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UNCW Professor Joanne Halls uses Global Positioning Systems (GPS) to create map boundaries for different wetland species as well as upland habitats on Masonboro Island, a coastal site within the National Estuarine Research Reserve System (NERRS). © Joanne Halls/UNCW

First Study of its Kind Reveals Impact of River Sediment on US Coastline

Watershed sediment cannot offset sea level rise in most US tidal wetlands

Published on December 08, 2023

As sea level continues to rise, threatening ecosystems, communities and infrastructure, experts are searching for ways to better understand how coastal environments may change in the future. A new research breakthrough published in Science reveals a novel way to study these changes by measuring how much sediment from the nation’s rivers makes it to the coastline.

Measuring, Mapping and Modeling

After testing many approaches in many different watersheds, UNCW Department of Earth and Ocean Sciences Professor Joanne Halls and co-authors Scott Ensign (Stroud Water Research Center) and Erin Peck (Northeast Climate Adaptation Science Center and USGS Woods Hole Coastal and Marine Science Center) developed a solution to measure the rate of river sediment accumulation across all watersheds of the contiguous United States.

Using her expertise in Geographic Information Science (GIS), Halls developed a new web application called Sediment Pancakes. The app uses publicly available geospatial data to create digital models and interactive maps of the entire continental U.S. coast, including 4,972 rivers and streams. This is the first continent-wide examination of its kind.

“We tend to know much more about our large rivers and very little about the amount of river sediment in the smaller creeks and tributaries, even though these smaller systems are the majority of the landscape,” Halls said. “To our knowledge, this new web application is the only tool that provides local estimates of riverine sediment for all rivers of the contiguous U.S.”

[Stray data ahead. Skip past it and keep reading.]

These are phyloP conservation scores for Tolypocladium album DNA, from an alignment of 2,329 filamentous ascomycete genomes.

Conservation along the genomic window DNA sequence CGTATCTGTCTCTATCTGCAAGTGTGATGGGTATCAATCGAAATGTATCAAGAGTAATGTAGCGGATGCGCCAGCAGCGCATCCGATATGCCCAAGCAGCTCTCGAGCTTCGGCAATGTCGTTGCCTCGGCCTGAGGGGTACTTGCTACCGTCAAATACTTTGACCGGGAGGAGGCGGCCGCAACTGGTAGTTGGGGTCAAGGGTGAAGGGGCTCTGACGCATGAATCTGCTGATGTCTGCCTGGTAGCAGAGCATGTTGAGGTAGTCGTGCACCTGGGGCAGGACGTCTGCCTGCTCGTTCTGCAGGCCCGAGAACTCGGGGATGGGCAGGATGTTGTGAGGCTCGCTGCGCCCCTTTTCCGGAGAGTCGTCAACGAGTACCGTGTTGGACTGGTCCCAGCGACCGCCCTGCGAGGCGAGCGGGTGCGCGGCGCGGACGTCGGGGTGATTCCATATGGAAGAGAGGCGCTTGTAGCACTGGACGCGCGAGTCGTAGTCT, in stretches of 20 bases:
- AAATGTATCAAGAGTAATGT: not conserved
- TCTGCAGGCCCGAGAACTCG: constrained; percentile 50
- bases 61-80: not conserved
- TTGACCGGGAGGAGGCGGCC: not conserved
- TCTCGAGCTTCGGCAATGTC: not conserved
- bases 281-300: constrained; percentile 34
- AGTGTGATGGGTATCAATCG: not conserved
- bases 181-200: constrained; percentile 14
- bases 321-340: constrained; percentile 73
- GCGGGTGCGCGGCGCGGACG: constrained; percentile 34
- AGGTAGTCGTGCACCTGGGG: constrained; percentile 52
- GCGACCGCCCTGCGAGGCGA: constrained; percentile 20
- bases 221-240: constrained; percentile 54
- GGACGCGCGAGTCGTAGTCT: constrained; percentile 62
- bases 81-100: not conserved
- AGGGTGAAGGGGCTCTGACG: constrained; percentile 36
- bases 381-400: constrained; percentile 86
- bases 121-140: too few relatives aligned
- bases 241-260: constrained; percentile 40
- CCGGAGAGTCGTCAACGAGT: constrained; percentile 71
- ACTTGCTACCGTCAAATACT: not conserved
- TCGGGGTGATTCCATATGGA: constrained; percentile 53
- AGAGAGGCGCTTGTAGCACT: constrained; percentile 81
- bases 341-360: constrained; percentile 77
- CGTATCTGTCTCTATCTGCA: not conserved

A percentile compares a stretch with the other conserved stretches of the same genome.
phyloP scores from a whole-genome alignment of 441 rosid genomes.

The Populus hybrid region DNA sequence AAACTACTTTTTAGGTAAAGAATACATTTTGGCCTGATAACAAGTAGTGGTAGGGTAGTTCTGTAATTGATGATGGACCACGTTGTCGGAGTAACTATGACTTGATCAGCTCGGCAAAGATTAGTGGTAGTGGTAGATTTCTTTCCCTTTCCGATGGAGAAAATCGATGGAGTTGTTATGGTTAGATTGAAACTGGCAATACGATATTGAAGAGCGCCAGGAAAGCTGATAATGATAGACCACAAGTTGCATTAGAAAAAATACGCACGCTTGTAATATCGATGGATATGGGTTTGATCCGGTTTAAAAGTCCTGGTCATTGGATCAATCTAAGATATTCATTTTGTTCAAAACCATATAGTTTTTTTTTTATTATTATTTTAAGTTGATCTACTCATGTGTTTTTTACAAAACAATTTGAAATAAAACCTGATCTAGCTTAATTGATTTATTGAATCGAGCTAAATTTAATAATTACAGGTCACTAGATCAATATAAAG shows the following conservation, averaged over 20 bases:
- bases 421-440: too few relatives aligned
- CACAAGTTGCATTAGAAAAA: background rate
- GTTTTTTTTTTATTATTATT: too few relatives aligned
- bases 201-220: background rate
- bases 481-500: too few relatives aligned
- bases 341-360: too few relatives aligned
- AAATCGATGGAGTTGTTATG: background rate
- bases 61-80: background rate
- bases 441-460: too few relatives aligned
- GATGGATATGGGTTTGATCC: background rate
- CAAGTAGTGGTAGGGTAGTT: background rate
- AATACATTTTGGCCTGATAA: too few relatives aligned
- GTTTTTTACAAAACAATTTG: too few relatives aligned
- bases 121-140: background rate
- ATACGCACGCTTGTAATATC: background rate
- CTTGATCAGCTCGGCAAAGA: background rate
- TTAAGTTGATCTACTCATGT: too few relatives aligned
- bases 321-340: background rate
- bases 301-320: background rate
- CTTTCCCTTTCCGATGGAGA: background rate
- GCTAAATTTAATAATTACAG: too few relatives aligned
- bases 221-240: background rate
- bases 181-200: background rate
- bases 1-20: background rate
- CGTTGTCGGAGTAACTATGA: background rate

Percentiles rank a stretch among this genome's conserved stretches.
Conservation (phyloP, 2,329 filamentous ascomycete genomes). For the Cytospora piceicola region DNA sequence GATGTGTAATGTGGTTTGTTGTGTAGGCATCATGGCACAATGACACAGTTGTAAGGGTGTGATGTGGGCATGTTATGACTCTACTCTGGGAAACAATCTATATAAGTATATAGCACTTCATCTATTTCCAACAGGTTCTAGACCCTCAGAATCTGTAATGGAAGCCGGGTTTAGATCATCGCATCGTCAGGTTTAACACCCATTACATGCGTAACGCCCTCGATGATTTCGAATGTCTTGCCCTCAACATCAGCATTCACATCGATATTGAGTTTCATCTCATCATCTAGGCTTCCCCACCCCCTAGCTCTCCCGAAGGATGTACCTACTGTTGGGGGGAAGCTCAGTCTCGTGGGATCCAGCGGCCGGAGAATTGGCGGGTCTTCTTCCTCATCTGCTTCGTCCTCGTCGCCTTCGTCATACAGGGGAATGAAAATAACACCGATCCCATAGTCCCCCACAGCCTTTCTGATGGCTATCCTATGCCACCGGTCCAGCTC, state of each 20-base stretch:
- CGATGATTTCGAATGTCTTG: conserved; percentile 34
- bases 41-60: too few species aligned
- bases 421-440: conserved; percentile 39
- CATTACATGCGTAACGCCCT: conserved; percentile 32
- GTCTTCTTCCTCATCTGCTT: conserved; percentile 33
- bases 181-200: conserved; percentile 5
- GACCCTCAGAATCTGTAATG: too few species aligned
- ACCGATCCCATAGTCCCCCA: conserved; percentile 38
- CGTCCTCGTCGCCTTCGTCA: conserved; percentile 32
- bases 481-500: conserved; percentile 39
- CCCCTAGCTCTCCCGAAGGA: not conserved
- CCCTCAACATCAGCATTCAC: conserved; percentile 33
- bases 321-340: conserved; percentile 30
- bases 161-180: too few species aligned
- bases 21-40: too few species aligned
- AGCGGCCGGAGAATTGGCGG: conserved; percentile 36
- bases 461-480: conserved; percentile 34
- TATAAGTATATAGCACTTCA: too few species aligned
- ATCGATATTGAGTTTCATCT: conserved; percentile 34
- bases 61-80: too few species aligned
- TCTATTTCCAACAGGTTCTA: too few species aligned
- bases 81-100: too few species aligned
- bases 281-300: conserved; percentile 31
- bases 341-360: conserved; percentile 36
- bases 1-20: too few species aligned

The published paper, “Watershed Sediment Cannot Offset Sea Level Rise in Most US Tidal Wetlands,” concluded that 72% of all rivers do not provide adequate sediment, on an annual basis, to keep up with current estimates of sea level rise. In other words, river-borne sediment alone is insufficient to provide the elevation gain needed to offset increasing sea levels found in tidal wetlands like marshes, swamps and bogs.

Planning for the Future

As many local government agencies are building coastal resilience plans, and researchers nationwide are designing monitoring strategies to study and protect the coastal environments, the Sediment Pancakes app is a tool they can use to inform their planning.

“The more we leverage the enormous amount of map data toward principles of ‘smart growth,’ the better we can make our local communities,” Halls said. “My goal is to deliver map tools that assist local residents and planners so that we empower people to be engaged, exchange ideas in a meaningful and equitable way, and inspire students to be creative problem-solvers.”

Environmental Reporter